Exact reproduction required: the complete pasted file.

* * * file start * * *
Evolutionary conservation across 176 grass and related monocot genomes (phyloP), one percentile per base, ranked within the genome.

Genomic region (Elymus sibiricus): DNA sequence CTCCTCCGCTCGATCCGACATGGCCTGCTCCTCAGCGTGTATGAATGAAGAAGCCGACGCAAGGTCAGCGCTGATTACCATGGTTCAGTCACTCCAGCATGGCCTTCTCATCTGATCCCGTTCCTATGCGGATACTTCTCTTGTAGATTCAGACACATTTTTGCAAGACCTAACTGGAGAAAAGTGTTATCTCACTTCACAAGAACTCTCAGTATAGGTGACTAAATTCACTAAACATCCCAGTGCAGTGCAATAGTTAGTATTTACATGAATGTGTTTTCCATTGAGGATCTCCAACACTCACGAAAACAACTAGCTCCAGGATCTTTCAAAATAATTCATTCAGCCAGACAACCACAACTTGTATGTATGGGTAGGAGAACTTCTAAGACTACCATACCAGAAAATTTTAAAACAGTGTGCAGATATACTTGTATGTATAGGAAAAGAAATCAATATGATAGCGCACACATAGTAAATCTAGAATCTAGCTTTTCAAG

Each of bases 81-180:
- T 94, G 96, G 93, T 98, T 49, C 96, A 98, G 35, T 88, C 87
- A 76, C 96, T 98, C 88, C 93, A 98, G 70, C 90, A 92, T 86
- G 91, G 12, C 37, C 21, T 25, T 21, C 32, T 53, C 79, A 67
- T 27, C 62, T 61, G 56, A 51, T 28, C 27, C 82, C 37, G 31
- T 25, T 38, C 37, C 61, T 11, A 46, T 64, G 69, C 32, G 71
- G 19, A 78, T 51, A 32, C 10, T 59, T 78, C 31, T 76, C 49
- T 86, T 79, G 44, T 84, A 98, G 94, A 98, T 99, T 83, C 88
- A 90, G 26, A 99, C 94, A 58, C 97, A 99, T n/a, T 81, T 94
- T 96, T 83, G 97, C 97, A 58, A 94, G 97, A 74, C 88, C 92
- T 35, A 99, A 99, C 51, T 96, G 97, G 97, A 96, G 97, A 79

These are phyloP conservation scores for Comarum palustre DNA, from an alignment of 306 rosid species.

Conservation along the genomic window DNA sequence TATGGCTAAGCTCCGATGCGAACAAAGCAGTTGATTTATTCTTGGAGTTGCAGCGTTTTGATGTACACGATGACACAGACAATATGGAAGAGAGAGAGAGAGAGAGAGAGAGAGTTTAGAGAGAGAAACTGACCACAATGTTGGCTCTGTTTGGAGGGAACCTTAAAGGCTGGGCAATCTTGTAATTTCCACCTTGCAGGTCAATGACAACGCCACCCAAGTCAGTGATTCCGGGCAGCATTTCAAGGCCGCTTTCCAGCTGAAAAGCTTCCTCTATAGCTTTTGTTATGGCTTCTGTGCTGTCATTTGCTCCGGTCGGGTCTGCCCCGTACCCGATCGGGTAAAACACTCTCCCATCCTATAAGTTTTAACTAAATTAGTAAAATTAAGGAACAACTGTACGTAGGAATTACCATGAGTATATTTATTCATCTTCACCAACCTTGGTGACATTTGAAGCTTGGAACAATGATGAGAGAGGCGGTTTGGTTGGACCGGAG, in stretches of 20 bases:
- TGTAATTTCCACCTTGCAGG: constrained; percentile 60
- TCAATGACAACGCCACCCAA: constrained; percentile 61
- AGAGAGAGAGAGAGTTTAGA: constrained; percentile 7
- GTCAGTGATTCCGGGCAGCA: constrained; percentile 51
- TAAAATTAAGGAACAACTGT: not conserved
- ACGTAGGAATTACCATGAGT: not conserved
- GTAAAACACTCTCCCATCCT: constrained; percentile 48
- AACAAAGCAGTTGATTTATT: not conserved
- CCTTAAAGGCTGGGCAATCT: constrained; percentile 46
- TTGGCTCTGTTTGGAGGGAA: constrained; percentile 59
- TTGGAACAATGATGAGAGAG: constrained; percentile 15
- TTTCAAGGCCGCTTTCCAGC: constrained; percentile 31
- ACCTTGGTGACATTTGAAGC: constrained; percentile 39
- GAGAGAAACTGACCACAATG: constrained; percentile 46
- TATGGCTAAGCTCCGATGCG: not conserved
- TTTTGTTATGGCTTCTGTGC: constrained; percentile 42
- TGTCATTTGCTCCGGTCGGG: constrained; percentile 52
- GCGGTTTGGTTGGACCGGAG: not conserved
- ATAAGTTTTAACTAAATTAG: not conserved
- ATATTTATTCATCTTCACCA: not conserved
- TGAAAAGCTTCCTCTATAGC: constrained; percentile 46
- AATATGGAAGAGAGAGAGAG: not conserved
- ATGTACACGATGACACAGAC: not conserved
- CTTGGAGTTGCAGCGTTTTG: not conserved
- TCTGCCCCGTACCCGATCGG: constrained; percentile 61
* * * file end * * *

Evolutionary conservation across 176 grass and related monocot genomes (phyloP), one percentile per base, ranked within the genome.

Genomic region (Elymus sibiricus): DNA sequence CTCCTCCGCTCGATCCGACATGGCCTGCTCCTCAGCGTGTATGAATGAAGAAGCCGACGCAAGGTCAGCGCTGATTACCATGGTTCAGTCACTCCAGCATGGCCTTCTCATCTGATCCCGTTCCTATGCGGATACTTCTCTTGTAGATTCAGACACATTTTTGCAAGACCTAACTGGAGAAAAGTGTTATCTCACTTCACAAGAACTCTCAGTATAGGTGACTAAATTCACTAAACATCCCAGTGCAGTGCAATAGTTAGTATTTACATGAATGTGTTTTCCATTGAGGATCTCCAACACTCACGAAAACAACTAGCTCCAGGATCTTTCAAAATAATTCATTCAGCCAGACAACCACAACTTGTATGTATGGGTAGGAGAACTTCTAAGACTACCATACCAGAAAATTTTAAAACAGTGTGCAGATATACTTGTATGTATAGGAAAAGAAATCAATATGATAGCGCACACATAGTAAATCTAGAATCTAGCTTTTCAAG

Each of bases 81-180:
- T 94, G 96, G 93, T 98, T 49, C 96, A 98, G 35, T 88, C 87
- A 76, C 96, T 98, C 88, C 93, A 98, G 70, C 90, A 92, T 86
- G 91, G 12, C 37, C 21, T 25, T 21, C 32, T 53, C 79, A 67
- T 27, C 62, T 61, G 56, A 51, T 28, C 27, C 82, C 37, G 31
- T 25, T 38, C 37, C 61, T 11, A 46, T 64, G 69, C 32, G 71
- G 19, A 78, T 51, A 32, C 10, T 59, T 78, C 31, T 76, C 49
- T 86, T 79, G 44, T 84, A 98, G 94, A 98, T 99, T 83, C 88
- A 90, G 26, A 99, C 94, A 58, C 97, A 99, T n/a, T 81, T 94
- T 96, T 83, G 97, C 97, A 58, A 94, G 97, A 74, C 88, C 92
- T 35, A 99, A 99, C 51, T 96, G 97, G 97, A 96, G 97, A 79

These are phyloP conservation scores for Comarum palustre DNA, from an alignment of 306 rosid species.

Conservation along the genomic window DNA sequence TATGGCTAAGCTCCGATGCGAACAAAGCAGTTGATTTATTCTTGGAGTTGCAGCGTTTTGATGTACACGATGACACAGACAATATGGAAGAGAGAGAGAGAGAGAGAGAGAGAGTTTAGAGAGAGAAACTGACCACAATGTTGGCTCTGTTTGGAGGGAACCTTAAAGGCTGGGCAATCTTGTAATTTCCACCTTGCAGGTCAATGACAACGCCACCCAAGTCAGTGATTCCGGGCAGCATTTCAAGGCCGCTTTCCAGCTGAAAAGCTTCCTCTATAGCTTTTGTTATGGCTTCTGTGCTGTCATTTGCTCCGGTCGGGTCTGCCCCGTACCCGATCGGGTAAAACACTCTCCCATCCTATAAGTTTTAACTAAATTAGTAAAATTAAGGAACAACTGTACGTAGGAATTACCATGAGTATATTTATTCATCTTCACCAACCTTGGTGACATTTGAAGCTTGGAACAATGATGAGAGAGGCGGTTTGGTTGGACCGGAG, in stretches of 20 bases:
- TGTAATTTCCACCTTGCAGG: constrained; percentile 60
- TCAATGACAACGCCACCCAA: constrained; percentile 61
- AGAGAGAGAGAGAGTTTAGA: constrained; percentile 7
- GTCAGTGATTCCGGGCAGCA: constrained; percentile 51
- TAAAATTAAGGAACAACTGT: not conserved
- ACGTAGGAATTACCATGAGT: not conserved
- GTAAAACACTCTCCCATCCT: constrained; percentile 48
- AACAAAGCAGTTGATTTATT: not conserved
- CCTTAAAGGCTGGGCAATCT: constrained; percentile 46
- TTGGCTCTGTTTGGAGGGAA: constrained; percentile 59
- TTGGAACAATGATGAGAGAG: constrained; percentile 15
- TTTCAAGGCCGCTTTCCAGC: constrained; percentile 31
- ACCTTGGTGACATTTGAAGC: constrained; percentile 39
- GAGAGAAACTGACCACAATG: constrained; percentile 46
- TATGGCTAAGCTCCGATGCG: not conserved
- TTTTGTTATGGCTTCTGTGC: constrained; percentile 42
- TGTCATTTGCTCCGGTCGGG: constrained; percentile 52
- GCGGTTTGGTTGGACCGGAG: not conserved
- ATAAGTTTTAACTAAATTAG: not conserved
- ATATTTATTCATCTTCACCA: not conserved
- TGAAAAGCTTCCTCTATAGC: constrained; percentile 46
- AATATGGAAGAGAGAGAGAG: not conserved
- ATGTACACGATGACACAGAC: not conserved
- CTTGGAGTTGCAGCGTTTTG: not conserved
- TCTGCCCCGTACCCGATCGG: constrained; percentile 61